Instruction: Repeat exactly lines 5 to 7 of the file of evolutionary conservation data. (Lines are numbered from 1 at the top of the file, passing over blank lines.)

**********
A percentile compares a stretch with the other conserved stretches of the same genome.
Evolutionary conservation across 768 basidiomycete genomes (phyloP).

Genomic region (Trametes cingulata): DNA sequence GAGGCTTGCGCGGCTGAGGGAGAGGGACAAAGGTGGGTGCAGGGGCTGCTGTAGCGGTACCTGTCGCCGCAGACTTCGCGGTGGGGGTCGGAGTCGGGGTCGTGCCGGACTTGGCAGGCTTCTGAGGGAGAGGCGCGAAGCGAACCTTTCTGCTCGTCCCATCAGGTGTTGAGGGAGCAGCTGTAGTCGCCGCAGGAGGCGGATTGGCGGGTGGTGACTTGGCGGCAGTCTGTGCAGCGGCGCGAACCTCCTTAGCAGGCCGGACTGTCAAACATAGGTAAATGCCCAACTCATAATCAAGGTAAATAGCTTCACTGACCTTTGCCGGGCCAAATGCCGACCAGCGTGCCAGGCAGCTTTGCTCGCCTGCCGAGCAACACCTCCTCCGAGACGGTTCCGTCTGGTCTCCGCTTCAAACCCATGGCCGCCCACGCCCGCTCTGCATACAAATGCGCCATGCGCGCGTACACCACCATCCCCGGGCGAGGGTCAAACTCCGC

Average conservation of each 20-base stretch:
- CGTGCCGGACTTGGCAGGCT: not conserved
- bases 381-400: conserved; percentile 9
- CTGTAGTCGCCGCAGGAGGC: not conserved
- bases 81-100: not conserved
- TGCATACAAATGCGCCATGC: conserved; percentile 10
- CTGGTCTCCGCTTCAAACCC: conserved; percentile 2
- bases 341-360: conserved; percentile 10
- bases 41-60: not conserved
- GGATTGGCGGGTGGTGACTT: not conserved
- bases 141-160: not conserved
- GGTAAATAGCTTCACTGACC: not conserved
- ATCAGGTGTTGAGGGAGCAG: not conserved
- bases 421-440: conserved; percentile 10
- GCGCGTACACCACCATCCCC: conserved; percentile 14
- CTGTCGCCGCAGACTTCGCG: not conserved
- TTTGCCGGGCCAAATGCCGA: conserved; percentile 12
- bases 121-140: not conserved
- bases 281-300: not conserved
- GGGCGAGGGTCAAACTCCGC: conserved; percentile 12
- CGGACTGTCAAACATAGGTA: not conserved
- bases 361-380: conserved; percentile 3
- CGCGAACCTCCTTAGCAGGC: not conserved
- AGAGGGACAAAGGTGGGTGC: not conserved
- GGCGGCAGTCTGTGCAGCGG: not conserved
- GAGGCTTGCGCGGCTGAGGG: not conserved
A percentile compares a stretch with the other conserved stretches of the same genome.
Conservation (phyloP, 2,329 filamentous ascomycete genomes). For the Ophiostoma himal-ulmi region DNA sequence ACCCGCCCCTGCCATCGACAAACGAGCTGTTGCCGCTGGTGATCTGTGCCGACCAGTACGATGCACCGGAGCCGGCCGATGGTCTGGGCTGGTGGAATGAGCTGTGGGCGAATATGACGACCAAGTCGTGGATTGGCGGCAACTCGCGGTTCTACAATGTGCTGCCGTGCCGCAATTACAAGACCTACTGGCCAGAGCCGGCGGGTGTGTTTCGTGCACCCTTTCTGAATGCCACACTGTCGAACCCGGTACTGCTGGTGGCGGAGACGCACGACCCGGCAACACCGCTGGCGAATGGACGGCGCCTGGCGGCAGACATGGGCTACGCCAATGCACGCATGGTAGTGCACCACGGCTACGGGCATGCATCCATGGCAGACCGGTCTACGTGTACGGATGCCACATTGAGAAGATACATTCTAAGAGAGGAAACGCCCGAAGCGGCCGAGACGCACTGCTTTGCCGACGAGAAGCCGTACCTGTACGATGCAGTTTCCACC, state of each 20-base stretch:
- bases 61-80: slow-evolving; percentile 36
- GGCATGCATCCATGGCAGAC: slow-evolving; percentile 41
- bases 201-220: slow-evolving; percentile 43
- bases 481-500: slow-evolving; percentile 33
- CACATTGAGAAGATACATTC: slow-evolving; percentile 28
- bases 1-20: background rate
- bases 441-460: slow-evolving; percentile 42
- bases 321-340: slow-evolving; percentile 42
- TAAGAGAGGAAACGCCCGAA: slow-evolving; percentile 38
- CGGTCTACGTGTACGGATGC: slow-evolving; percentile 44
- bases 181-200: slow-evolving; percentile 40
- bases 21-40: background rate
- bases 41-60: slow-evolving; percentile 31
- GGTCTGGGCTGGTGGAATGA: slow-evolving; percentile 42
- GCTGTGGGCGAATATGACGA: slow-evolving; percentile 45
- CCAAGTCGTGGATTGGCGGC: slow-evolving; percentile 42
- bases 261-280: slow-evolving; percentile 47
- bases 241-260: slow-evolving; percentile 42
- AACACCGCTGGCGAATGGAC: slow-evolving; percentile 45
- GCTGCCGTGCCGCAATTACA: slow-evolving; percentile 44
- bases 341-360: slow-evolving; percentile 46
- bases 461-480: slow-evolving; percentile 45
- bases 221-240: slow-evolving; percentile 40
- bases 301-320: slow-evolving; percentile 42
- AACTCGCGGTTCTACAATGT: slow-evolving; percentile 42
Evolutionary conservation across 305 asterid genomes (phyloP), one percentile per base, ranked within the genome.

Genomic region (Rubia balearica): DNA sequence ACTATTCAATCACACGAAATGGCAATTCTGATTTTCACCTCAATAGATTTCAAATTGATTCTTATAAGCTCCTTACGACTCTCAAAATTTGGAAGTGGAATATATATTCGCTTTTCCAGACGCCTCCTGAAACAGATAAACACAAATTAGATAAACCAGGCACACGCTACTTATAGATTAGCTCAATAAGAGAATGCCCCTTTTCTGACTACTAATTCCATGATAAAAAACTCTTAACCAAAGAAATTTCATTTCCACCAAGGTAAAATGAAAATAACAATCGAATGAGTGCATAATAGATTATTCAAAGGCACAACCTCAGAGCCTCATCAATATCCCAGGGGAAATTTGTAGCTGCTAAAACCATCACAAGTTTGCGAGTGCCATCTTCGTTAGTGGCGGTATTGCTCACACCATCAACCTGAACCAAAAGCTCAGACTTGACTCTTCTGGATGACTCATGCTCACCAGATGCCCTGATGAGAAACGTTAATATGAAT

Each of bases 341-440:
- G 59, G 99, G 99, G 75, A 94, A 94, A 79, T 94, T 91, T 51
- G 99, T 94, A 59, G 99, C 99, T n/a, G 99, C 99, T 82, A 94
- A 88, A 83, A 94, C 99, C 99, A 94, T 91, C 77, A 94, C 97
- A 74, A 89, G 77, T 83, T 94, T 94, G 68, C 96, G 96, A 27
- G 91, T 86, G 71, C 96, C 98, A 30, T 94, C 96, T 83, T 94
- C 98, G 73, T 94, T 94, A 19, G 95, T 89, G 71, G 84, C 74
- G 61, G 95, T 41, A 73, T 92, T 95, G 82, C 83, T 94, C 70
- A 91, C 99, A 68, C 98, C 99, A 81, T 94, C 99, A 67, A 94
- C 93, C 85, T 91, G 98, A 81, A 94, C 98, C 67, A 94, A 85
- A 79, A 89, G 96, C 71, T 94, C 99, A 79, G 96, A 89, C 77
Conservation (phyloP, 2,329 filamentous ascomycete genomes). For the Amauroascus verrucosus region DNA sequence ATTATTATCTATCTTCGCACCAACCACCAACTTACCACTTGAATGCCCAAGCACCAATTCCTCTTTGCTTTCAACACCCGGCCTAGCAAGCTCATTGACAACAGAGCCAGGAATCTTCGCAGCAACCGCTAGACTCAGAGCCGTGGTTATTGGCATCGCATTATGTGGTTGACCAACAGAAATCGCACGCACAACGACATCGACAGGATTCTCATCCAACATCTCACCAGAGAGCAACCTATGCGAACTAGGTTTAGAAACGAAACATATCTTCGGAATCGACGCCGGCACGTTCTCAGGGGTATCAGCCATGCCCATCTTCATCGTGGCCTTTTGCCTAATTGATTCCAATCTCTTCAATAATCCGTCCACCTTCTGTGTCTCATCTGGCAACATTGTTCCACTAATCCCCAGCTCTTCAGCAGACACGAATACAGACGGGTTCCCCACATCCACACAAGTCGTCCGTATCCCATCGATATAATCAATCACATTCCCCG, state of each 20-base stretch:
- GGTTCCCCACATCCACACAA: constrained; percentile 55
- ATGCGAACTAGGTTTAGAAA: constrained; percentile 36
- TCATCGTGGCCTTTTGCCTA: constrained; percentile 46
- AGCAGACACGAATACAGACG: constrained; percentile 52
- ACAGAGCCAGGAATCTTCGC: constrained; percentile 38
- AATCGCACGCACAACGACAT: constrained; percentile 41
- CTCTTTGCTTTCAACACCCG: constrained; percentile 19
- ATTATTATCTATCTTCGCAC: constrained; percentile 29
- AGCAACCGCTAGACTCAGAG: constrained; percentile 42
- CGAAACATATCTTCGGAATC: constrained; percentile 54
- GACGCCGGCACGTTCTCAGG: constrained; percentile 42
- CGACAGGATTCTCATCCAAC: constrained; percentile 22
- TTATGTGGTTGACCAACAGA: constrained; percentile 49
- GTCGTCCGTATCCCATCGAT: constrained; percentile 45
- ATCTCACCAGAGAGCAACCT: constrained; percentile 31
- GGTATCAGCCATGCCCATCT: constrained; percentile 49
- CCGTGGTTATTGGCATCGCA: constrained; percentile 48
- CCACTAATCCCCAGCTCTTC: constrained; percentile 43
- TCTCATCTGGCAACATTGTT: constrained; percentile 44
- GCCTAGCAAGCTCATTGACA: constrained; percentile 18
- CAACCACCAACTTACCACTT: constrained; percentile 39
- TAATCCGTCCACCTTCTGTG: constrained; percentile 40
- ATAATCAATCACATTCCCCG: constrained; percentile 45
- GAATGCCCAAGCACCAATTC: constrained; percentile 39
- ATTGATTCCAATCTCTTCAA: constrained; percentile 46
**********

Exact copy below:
- CGTGCCGGACTTGGCAGGCT: not conserved
- bases 381-400: conserved; percentile 9
- CTGTAGTCGCCGCAGGAGGC: not conserved